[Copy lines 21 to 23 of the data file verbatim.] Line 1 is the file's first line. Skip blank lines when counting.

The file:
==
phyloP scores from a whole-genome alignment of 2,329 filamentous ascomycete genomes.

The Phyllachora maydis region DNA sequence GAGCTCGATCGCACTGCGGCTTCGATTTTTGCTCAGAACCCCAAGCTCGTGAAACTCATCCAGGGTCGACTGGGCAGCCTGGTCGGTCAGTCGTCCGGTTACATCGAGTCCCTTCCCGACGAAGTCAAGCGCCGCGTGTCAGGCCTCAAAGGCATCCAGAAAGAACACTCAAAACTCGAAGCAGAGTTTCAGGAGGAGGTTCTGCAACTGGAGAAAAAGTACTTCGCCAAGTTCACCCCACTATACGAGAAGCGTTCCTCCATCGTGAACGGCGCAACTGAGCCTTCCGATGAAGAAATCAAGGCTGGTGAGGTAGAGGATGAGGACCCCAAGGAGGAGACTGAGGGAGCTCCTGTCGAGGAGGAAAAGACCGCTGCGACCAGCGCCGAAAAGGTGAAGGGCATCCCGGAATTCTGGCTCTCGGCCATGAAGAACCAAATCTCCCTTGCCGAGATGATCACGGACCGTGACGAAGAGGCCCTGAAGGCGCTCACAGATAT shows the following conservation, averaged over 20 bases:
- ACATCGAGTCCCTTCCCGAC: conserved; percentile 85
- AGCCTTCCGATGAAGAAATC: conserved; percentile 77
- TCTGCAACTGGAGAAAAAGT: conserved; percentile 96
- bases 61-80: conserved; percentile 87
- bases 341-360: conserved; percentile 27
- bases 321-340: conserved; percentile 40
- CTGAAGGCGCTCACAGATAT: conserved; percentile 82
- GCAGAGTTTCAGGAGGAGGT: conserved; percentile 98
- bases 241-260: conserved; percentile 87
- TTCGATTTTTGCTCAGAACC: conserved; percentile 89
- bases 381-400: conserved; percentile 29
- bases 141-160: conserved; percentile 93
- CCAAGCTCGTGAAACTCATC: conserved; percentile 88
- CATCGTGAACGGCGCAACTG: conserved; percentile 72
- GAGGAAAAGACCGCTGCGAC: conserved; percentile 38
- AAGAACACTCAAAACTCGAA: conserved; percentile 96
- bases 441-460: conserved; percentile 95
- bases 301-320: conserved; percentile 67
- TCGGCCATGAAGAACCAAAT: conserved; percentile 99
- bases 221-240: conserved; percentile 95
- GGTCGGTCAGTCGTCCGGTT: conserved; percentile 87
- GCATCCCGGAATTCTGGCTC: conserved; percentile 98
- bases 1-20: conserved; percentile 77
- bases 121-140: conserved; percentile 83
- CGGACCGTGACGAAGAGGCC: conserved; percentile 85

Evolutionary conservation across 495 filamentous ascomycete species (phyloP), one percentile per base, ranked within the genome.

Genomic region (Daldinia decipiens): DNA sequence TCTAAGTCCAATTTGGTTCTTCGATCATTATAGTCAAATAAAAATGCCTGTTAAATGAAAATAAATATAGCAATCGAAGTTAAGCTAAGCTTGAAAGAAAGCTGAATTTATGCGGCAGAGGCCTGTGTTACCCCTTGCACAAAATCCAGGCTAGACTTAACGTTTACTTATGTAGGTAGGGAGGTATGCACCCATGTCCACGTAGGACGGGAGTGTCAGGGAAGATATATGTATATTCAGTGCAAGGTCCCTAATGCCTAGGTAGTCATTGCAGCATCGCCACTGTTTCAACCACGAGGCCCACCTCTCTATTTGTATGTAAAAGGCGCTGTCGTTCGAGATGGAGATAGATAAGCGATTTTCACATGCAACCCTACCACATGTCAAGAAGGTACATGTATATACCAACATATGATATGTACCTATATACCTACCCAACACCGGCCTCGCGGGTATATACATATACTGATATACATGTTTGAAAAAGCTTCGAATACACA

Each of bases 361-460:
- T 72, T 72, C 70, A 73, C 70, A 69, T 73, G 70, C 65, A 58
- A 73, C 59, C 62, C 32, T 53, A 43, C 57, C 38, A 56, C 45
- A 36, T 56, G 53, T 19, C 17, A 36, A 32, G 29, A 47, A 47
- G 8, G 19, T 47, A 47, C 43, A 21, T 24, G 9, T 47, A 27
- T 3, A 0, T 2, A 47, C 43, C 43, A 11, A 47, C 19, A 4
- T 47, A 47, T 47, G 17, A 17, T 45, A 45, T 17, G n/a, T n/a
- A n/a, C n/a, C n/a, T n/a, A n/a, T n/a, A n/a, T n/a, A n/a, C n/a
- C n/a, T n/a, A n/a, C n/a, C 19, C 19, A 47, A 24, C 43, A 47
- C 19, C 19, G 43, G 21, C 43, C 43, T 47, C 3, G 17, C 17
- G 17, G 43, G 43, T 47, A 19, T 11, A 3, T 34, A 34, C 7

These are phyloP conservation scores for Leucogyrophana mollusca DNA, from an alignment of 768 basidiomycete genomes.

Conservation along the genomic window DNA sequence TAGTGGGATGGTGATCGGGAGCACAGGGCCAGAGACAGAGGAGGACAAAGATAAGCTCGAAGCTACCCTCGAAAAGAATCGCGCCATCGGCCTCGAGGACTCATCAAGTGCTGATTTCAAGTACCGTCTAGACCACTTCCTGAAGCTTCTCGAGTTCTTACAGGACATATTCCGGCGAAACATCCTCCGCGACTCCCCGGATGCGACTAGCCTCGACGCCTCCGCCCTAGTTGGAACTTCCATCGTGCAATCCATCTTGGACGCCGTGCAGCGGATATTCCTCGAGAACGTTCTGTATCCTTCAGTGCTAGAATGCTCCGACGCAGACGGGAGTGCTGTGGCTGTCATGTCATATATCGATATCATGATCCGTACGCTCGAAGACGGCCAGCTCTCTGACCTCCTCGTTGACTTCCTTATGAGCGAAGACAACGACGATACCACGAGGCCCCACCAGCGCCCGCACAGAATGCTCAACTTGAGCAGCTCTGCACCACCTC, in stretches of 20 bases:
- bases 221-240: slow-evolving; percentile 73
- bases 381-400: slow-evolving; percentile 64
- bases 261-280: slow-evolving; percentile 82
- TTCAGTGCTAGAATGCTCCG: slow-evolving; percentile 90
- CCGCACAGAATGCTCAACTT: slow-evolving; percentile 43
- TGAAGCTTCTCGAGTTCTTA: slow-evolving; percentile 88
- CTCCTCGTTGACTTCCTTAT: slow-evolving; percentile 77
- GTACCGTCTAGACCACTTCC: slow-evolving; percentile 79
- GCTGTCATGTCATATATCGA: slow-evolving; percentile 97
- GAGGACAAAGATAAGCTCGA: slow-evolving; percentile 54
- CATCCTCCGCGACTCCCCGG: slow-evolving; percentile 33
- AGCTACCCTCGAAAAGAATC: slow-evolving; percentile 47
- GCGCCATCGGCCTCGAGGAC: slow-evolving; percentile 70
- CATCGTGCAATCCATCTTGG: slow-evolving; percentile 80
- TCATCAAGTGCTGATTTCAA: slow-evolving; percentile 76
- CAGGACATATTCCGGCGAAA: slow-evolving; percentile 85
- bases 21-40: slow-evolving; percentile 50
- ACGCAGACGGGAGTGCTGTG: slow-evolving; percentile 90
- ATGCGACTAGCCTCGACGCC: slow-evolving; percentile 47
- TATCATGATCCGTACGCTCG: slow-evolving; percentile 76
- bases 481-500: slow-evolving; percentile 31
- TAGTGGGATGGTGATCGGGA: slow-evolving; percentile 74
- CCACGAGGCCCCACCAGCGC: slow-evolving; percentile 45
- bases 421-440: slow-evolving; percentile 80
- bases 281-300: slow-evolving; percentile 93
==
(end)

- TCGGCCATGAAGAACCAAAT: conserved; percentile 99
- bases 221-240: conserved; percentile 95
- GGTCGGTCAGTCGTCCGGTT: conserved; percentile 87